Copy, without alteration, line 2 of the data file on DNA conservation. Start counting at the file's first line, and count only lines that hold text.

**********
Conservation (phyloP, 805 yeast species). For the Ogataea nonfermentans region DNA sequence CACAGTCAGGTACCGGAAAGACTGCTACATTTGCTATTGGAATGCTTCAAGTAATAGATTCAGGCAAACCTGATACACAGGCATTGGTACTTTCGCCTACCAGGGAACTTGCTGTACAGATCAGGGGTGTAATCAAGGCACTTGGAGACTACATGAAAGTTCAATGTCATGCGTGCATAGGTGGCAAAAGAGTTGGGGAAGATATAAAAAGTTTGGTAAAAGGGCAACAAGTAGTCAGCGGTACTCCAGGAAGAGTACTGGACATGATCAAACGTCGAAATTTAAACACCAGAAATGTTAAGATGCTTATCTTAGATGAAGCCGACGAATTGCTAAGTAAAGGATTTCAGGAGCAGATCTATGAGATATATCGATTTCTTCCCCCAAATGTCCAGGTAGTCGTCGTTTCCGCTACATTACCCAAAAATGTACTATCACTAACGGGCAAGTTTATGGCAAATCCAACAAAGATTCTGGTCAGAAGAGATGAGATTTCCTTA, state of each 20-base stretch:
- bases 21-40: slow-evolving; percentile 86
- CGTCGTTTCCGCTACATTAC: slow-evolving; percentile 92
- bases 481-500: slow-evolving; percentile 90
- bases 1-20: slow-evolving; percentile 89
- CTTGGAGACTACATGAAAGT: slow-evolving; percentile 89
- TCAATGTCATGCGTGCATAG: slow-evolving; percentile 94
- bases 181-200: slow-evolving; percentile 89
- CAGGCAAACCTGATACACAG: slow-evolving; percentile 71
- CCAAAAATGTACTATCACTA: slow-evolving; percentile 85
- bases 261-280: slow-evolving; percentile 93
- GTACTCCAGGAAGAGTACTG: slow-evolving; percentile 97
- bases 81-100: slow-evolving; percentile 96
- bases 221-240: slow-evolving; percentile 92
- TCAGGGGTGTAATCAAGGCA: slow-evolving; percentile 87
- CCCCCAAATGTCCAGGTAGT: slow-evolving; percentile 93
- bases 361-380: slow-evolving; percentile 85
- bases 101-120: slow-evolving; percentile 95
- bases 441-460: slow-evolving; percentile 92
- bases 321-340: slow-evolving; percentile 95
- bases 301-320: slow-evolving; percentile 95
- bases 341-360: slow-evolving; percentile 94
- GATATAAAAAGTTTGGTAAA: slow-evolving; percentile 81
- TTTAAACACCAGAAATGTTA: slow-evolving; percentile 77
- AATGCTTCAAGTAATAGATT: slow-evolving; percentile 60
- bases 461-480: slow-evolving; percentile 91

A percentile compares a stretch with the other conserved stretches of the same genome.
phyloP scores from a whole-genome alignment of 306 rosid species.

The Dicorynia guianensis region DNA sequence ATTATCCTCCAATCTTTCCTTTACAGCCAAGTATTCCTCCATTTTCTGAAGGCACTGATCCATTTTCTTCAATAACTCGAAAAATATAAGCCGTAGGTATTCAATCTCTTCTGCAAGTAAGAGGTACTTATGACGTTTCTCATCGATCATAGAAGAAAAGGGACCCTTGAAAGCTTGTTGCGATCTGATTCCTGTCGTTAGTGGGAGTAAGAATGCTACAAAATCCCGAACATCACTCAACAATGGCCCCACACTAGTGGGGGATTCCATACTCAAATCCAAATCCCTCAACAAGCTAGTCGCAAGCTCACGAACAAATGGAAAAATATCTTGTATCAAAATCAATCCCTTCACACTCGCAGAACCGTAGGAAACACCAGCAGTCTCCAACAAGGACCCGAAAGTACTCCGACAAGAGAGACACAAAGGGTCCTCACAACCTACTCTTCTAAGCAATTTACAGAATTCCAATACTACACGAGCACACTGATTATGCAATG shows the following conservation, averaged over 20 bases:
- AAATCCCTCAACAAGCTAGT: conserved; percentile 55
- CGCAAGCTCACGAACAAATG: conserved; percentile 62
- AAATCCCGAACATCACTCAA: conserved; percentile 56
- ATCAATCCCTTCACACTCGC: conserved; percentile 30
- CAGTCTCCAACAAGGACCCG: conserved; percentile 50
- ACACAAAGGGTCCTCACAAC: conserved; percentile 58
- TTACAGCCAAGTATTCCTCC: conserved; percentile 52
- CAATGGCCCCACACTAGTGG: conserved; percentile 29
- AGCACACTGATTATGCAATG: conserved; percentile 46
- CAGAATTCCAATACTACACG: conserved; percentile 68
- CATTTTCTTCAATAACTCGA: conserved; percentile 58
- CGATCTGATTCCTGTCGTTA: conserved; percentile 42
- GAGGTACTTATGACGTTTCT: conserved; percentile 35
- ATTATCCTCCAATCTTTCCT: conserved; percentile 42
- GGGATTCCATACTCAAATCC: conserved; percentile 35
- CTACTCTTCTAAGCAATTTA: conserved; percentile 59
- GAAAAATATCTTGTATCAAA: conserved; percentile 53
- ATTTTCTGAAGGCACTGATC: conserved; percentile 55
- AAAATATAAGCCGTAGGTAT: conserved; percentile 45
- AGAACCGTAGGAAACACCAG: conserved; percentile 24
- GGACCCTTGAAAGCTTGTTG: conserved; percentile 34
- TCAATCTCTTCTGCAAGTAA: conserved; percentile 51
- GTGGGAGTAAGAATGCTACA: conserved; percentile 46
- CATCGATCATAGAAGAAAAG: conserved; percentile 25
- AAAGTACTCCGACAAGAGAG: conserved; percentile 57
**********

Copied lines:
- bases 21-40: slow-evolving; percentile 86